Orthostatic hypotension is a drop in blood pressure that occurs when moving from a laying down (supine) position to a standing (upright) position. The word “orthostasis” means to stand up, so the condition is defined as low blood pressure (hypotension) that occurs upon standing. When standing up, gravity moves blood from the upper body to […]Continue Reading ...
While some cereals may be the breakfast of champions, a UBC professor suggests people with Type 2 Diabetes (T2D) should be reaching for something else. Associate Professor Jonathan Little, who teaches in UBC Okanagan’s School of Health and Exercise Sciences, published a study this week demonstrating that a high-fat, low-carb breakfast (LCBF) can help those […]Continue Reading ...
Contrary to prior belief, the white blood cells enter the spleen primarily via vessels in the red pulp. The research results change thoroughly our perception of the spleen producing antibodies vital for the human body. Spleen is our largest lymphoid organ. Its function is to eliminate outdated red blood cells and to produce antibodies against […]Continue Reading ...
Researchers at the University of Sydney have used biomechanical engineering techniques to unlock the mystery surrounding the mechanical forces that influence blood clotting. The findings take researchers one step closer to developing new anti-thrombotic drugs without the serious side effects that cause fatal bleeding. While coagulation–the activation of platelets clumping together–is key to stopping blood […]Continue Reading ...
Researchers discover new cell population that can help in regenerative processes When organs or tissues are damaged, new blood vessels must form as they play a vital role in bringing nutrients and eliminating waste. This is the only way for organs and tissues to resume their normal function. At present, the injection of growth factors […]Continue Reading ...
It was shown that co-culturing HeLa adenocarcinoma cells, peripheral blood mononuclear cells, and mesenchymal stromal cells results in changes in the proliferative activity of the peripheral blood mononuclear cells and mesenchymal stromal cell populations. She will be allocated 600 thousand rubles in funding for her inquiries into oncosuppressors and apoptosis activation. “Currently, it’s very important […]Continue Reading ...
The drug colchicine, used to treat the arthritic condition gout, could potentially reduce complications accompanying metabolic syndrome, a combination of high blood pressure, high blood sugar and other conditions that increase the risk of heart disease and type 2 diabetes, according to researchers at the National Institutes of Health. Their study appears in Diabetes, Endocrinology, […]Continue Reading ...
Older adults with type 1 diabetes typically have low blood sugar, or hypoglycemia, for more than an hour a day, suggests research to be presented Monday, March 25 at ENDO 2019, the annual meeting of the Endocrine Society, in New Orleans, La. Those who are not aware their blood sugar is too low can spend […]Continue Reading ...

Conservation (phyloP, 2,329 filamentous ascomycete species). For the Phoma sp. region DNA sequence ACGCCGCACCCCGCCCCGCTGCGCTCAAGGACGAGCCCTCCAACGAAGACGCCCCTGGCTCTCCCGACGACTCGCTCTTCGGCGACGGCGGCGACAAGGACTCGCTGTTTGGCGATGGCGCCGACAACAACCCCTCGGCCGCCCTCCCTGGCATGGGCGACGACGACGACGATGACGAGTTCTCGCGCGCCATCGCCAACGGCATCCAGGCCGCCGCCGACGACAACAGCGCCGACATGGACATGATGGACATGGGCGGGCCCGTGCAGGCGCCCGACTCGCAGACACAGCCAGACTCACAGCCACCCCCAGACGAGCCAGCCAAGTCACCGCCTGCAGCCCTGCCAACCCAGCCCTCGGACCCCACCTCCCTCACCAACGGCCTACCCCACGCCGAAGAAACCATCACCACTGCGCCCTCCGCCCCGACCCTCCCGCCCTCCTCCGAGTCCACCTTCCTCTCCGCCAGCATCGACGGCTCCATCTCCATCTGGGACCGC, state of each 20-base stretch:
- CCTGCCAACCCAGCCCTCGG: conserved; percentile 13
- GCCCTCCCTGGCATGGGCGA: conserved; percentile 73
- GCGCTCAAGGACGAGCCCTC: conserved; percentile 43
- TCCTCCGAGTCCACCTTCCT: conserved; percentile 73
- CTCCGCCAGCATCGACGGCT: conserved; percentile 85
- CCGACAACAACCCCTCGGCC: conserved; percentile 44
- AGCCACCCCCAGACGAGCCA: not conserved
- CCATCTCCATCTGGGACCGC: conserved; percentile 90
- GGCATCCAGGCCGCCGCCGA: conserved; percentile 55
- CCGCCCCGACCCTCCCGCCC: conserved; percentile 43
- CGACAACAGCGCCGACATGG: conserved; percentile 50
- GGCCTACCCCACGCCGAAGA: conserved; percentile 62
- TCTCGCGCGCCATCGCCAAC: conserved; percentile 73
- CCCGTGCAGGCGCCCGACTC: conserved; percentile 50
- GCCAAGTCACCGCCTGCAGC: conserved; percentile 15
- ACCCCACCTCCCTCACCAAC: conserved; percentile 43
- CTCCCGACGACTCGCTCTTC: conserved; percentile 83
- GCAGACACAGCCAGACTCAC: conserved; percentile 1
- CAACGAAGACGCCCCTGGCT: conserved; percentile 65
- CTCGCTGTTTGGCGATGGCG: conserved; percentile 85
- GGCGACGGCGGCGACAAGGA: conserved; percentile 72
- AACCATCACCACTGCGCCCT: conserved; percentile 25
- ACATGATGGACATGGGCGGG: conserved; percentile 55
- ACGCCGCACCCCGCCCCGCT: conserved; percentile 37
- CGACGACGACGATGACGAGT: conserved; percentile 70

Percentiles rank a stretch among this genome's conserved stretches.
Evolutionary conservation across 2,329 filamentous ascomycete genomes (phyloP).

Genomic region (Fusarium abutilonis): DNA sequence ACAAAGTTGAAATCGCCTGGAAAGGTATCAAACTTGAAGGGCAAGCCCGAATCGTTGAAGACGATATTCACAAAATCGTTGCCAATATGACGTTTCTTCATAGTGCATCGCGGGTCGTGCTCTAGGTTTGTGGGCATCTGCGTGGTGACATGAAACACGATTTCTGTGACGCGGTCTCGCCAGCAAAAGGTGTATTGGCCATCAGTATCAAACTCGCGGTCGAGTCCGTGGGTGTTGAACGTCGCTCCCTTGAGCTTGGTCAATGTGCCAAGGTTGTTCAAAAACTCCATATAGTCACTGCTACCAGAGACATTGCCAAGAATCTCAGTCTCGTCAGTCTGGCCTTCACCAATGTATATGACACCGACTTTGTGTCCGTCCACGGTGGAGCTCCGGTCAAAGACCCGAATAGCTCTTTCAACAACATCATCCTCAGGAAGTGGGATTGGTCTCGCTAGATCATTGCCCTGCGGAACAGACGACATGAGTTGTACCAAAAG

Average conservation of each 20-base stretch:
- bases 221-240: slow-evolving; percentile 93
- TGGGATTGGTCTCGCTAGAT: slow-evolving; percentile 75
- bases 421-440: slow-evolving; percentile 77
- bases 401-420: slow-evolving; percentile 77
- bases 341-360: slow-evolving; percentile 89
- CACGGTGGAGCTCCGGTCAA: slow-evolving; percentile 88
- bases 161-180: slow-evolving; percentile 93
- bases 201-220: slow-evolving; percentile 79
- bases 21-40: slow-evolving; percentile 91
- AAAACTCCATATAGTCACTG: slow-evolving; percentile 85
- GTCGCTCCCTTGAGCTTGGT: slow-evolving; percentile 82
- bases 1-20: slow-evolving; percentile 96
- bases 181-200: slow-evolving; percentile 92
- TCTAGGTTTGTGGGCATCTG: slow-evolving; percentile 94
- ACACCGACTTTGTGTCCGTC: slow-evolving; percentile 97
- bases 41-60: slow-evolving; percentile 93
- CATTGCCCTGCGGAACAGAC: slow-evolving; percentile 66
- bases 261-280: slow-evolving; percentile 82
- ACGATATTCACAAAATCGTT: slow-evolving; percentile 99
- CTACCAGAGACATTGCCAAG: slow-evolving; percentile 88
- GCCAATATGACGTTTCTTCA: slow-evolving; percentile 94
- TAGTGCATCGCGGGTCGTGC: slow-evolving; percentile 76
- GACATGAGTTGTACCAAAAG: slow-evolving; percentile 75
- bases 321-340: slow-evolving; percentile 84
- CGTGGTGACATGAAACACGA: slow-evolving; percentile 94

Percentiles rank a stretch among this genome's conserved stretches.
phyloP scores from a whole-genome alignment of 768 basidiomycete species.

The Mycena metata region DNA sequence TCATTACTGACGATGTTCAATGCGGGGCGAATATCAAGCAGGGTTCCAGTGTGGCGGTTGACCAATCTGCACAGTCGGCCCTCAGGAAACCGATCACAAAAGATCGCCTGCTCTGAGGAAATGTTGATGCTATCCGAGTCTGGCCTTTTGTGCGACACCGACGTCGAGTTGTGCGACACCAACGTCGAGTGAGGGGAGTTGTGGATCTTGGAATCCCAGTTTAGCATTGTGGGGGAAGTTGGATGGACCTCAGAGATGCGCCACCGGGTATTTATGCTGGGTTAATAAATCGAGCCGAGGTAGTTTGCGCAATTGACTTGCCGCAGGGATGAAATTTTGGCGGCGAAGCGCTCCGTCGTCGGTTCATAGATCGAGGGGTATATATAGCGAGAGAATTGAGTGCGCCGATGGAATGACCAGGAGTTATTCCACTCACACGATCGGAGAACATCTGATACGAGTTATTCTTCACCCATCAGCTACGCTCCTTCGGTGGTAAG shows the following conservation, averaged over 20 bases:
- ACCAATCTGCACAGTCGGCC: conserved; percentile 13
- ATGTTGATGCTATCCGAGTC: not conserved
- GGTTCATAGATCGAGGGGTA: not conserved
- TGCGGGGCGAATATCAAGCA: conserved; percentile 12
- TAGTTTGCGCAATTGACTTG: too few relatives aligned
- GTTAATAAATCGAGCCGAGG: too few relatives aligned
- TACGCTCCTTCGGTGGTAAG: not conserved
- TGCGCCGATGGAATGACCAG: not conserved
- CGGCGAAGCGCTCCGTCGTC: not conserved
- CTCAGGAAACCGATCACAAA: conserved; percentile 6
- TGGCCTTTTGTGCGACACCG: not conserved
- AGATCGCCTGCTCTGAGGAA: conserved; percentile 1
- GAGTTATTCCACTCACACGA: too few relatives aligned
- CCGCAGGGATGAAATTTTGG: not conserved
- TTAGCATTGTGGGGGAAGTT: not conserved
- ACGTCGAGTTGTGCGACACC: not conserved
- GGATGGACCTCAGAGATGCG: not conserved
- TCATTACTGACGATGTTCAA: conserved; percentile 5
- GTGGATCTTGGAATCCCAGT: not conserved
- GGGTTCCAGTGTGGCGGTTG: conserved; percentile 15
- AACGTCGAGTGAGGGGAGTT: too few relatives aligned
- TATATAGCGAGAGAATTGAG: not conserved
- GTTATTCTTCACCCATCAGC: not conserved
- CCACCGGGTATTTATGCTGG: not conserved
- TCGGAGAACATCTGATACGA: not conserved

On a normal day, the cells of a human liver do what they do best – making key blood proteins, clearing toxins from the blood and sending their remains down the digestive tract in a never-ending stream of bile. But when something comes along that badly injures enough of those cells – such as a […]Continue Reading ...
In the veins, stem cells constantly mature and develop into different blood cells that are necessary for the body to work properly. Now researchers from the University of Copenhagen and EMBL in Heidelberg have discovered exactly how a specific mutation in the stem cells in the blood can obstruct this maturation process. In a new […]Continue Reading ...
Researchers have discovered that a family of lipids (fats) contribute to the development of a serious aortic disease, by driving clotting in the blood vessel wall. The findings could lead to the development of new treatments for this potentially life threatening condition. The team, led by researchers at Cardiff University, in collaboration with colleagues at […]Continue Reading ...
Hematologist Daniel Bauer, MD, PhD in the lab Credit: KC Cohen/Boston Children’s Hospital Researchers at Dana-Farber/Boston Children’s Cancer and Blood Disorders Center and the University of Massachusetts Medical School have developed a strategy to treat two of the most common inherited blood diseases—sickle cell disease and beta thalassemia—applying CRISPR-Cas9 gene editing to patients’ own blood […]Continue Reading ...
Credit: CC0 Public Domain A team of researchers affiliated with multiple institutions in and around the Boston area in the U.S. and one in Finland has identified hundreds of possible causal variants associated with blood cell traits, and tied them to important blood-related mechanisms. The team sought to learn more about genetic variants in blood […]Continue Reading ...
In a breakthrough study of sickle cell disease, biomedical engineers in the University of Minnesota College of Science and Engineering have revealed that the building blocks of the disease are much less efficient at organizing than previously thought. The findings open the door to new treatments, including new medicines that could be prescribed at lower […]Continue Reading ...
Researchers at Dana-Farber/Boston Children’s Cancer and Blood Disorders Center and the University of Massachusetts Medical School have developed a strategy to treat two of the most common inherited blood diseases — sickle cell disease and beta thalassemia — applying CRISPR-Cas9 gene editing to patients’ own blood stem cells. Described this week in Nature Medicine and […]Continue Reading ...
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